How the debate over genetically modified crops in India is transforming science and politics Genetically modified or transgenic crops are controversial across the world. Advocates see such crops as crucial to feeding the world’s growing population; critics oppose them for pushing farmers deeper into ecological and economic distress, and for shoring up the power of agribusinesses. India leads the world in terms of the intensity of democratic engagement with transgenic crops.
In Genetically Modified Democracy: Transgenic Crops in Contemporary India (Yale UP, 2022), anthropologist Aniket Aga excavates the genealogy of conflicts of interest and disputes over truth that animate the ongoing debate in India around the commercial release of transgenic food crops. The debate may well transform agriculture and food irreversibly in a country already witness to widespread agrarian distress, and over 300,000 suicides by farmers in the last two decades. Aga illustrates how state, science, and agrarian capitalism interact in novel ways to transform how democracy is lived and understood, and sheds light on the dynamics of technological change in populous, unequal polities.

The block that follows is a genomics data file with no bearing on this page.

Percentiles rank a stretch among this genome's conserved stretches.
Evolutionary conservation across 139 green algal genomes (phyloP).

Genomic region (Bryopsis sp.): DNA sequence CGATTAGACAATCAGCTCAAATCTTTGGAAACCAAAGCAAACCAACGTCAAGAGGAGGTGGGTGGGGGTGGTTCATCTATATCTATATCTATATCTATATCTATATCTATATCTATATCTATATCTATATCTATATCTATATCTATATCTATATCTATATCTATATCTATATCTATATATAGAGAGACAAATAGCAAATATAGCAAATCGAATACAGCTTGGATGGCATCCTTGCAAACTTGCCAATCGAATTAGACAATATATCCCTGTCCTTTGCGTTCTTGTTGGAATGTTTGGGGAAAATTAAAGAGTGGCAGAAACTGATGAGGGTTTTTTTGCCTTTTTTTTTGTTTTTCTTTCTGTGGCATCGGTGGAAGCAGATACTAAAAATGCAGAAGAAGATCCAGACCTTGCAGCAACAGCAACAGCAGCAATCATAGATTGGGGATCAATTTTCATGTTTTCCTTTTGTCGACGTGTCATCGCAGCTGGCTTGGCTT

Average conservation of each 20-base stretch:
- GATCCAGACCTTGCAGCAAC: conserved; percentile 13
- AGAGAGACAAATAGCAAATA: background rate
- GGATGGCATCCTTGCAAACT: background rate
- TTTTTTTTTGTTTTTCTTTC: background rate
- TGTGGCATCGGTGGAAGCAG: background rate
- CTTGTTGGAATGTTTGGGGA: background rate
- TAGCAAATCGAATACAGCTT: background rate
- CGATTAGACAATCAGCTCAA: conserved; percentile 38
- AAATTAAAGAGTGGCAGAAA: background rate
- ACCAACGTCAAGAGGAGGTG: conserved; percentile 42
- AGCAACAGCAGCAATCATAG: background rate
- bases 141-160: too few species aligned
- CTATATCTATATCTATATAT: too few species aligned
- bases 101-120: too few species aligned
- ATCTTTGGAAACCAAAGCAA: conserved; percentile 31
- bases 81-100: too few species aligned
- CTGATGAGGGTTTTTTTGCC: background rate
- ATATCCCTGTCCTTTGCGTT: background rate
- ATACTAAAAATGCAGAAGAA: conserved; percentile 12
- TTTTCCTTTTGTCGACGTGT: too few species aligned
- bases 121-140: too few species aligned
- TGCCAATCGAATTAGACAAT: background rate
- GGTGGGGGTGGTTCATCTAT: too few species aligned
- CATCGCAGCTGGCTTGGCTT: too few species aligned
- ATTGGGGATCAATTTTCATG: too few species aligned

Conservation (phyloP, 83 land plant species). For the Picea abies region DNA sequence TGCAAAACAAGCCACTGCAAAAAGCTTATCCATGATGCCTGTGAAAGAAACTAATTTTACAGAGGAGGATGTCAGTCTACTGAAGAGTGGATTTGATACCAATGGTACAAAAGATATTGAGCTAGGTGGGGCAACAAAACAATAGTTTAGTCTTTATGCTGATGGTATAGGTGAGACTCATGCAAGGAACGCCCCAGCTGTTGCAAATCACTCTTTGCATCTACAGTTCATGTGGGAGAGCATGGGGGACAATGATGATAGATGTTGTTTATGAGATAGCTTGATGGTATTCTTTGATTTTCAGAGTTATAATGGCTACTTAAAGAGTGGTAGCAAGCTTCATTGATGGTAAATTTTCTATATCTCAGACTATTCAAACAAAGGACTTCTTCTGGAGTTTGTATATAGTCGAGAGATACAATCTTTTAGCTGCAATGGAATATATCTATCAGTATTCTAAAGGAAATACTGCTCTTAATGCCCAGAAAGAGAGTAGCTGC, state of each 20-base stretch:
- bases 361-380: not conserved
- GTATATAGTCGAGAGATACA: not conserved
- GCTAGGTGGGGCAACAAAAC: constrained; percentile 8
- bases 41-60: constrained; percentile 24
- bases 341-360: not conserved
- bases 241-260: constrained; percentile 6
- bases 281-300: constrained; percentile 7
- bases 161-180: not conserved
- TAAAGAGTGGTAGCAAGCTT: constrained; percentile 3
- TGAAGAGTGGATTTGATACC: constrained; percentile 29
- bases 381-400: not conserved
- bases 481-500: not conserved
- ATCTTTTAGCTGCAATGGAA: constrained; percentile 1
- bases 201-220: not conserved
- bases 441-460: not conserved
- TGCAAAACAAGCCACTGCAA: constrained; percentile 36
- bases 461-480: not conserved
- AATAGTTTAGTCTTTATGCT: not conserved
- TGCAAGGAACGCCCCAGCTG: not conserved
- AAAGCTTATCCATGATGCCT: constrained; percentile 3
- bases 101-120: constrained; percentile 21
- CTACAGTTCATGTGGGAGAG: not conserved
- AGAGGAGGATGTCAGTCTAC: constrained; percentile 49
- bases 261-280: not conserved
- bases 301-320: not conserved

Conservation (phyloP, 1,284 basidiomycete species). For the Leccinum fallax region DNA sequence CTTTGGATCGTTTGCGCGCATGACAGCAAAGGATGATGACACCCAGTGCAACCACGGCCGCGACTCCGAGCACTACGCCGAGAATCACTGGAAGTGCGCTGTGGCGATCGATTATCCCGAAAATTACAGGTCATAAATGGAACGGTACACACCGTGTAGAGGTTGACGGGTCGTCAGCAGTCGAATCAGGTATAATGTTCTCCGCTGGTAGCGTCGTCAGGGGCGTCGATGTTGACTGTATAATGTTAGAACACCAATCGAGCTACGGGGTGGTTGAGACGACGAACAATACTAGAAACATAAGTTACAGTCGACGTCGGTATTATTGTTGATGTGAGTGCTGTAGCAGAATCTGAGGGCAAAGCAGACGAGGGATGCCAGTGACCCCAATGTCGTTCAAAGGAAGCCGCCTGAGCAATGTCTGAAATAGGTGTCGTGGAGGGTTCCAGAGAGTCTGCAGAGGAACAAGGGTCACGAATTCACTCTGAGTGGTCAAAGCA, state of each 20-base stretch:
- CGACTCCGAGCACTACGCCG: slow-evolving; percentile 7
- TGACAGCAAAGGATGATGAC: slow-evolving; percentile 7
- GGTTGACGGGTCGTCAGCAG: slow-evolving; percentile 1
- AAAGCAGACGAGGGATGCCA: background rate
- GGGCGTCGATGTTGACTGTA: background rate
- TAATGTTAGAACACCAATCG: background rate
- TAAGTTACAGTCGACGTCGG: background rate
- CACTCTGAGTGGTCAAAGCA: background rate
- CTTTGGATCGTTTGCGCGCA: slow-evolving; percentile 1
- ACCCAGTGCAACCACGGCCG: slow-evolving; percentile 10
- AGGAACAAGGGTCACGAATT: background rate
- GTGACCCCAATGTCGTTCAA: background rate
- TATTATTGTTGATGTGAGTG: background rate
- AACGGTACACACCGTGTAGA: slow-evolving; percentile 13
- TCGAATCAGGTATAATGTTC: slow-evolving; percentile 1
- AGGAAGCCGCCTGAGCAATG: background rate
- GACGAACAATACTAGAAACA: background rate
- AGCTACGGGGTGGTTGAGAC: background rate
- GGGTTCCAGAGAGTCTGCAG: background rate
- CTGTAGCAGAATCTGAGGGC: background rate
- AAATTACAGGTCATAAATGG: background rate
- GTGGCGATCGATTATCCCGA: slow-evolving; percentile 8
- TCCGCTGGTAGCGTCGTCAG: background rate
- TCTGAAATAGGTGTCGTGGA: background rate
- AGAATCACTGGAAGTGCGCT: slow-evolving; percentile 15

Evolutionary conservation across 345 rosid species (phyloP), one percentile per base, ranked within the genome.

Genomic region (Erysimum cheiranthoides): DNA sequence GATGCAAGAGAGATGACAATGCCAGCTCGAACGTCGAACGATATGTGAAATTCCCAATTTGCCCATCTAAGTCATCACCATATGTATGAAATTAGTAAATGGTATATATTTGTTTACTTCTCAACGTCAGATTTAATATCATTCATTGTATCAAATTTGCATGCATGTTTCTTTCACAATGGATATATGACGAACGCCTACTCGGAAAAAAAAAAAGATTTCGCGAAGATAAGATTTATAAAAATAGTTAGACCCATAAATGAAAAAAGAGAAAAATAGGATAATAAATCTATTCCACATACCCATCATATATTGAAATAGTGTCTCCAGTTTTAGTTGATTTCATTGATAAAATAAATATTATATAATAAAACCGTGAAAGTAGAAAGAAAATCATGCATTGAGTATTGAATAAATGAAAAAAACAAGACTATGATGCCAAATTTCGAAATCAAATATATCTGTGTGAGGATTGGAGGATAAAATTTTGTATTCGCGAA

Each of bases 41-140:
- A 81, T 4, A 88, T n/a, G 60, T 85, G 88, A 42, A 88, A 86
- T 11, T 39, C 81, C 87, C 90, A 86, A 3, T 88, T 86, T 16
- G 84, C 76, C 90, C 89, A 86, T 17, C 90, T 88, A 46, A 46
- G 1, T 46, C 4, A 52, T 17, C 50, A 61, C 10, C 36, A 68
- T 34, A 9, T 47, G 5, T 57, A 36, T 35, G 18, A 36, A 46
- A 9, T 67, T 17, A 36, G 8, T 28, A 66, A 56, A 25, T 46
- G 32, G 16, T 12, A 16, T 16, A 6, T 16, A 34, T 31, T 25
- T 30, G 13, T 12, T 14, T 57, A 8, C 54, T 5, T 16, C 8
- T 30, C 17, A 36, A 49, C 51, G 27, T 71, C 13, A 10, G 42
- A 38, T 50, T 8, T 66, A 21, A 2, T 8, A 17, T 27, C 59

Sneha Annavarapu is Assistant Professor of Urban Studies at Yale-NUS College.
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